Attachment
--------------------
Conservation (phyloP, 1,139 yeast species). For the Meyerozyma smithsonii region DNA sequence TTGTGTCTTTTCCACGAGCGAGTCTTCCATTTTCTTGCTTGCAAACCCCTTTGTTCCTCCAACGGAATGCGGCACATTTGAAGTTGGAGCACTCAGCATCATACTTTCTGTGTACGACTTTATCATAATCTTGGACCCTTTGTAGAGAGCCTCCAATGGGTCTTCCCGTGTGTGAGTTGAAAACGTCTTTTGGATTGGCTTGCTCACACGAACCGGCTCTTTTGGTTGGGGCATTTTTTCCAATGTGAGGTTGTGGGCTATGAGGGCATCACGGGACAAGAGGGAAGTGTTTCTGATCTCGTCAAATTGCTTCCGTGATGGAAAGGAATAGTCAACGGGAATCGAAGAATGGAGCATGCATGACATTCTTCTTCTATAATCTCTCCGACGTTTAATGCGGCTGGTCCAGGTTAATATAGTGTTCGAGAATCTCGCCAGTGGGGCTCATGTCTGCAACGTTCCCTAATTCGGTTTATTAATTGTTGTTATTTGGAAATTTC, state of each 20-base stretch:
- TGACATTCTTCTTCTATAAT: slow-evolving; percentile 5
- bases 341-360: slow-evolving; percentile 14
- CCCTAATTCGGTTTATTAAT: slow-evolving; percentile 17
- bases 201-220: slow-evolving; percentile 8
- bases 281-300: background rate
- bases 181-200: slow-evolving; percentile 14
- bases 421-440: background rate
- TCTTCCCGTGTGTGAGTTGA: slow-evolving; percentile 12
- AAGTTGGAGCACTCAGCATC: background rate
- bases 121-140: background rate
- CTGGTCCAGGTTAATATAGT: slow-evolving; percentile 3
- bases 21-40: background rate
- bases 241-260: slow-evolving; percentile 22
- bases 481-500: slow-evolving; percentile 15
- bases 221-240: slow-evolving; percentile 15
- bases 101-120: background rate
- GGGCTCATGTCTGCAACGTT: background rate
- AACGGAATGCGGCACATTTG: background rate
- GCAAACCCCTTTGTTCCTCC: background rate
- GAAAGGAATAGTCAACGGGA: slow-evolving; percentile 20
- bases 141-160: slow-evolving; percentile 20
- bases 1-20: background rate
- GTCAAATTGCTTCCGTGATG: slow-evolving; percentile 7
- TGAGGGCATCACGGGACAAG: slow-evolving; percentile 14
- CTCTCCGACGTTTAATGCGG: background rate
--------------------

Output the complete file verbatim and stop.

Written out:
Conservation (phyloP, 1,139 yeast species). For the Meyerozyma smithsonii region DNA sequence TTGTGTCTTTTCCACGAGCGAGTCTTCCATTTTCTTGCTTGCAAACCCCTTTGTTCCTCCAACGGAATGCGGCACATTTGAAGTTGGAGCACTCAGCATCATACTTTCTGTGTACGACTTTATCATAATCTTGGACCCTTTGTAGAGAGCCTCCAATGGGTCTTCCCGTGTGTGAGTTGAAAACGTCTTTTGGATTGGCTTGCTCACACGAACCGGCTCTTTTGGTTGGGGCATTTTTTCCAATGTGAGGTTGTGGGCTATGAGGGCATCACGGGACAAGAGGGAAGTGTTTCTGATCTCGTCAAATTGCTTCCGTGATGGAAAGGAATAGTCAACGGGAATCGAAGAATGGAGCATGCATGACATTCTTCTTCTATAATCTCTCCGACGTTTAATGCGGCTGGTCCAGGTTAATATAGTGTTCGAGAATCTCGCCAGTGGGGCTCATGTCTGCAACGTTCCCTAATTCGGTTTATTAATTGTTGTTATTTGGAAATTTC, state of each 20-base stretch:
- TGACATTCTTCTTCTATAAT: slow-evolving; percentile 5
- bases 341-360: slow-evolving; percentile 14
- CCCTAATTCGGTTTATTAAT: slow-evolving; percentile 17
- bases 201-220: slow-evolving; percentile 8
- bases 281-300: background rate
- bases 181-200: slow-evolving; percentile 14
- bases 421-440: background rate
- TCTTCCCGTGTGTGAGTTGA: slow-evolving; percentile 12
- AAGTTGGAGCACTCAGCATC: background rate
- bases 121-140: background rate
- CTGGTCCAGGTTAATATAGT: slow-evolving; percentile 3
- bases 21-40: background rate
- bases 241-260: slow-evolving; percentile 22
- bases 481-500: slow-evolving; percentile 15
- bases 221-240: slow-evolving; percentile 15
- bases 101-120: background rate
- GGGCTCATGTCTGCAACGTT: background rate
- AACGGAATGCGGCACATTTG: background rate
- GCAAACCCCTTTGTTCCTCC: background rate
- GAAAGGAATAGTCAACGGGA: slow-evolving; percentile 20
- bases 141-160: slow-evolving; percentile 20
- bases 1-20: background rate
- GTCAAATTGCTTCCGTGATG: slow-evolving; percentile 7
- TGAGGGCATCACGGGACAAG: slow-evolving; percentile 14
- CTCTCCGACGTTTAATGCGG: background rate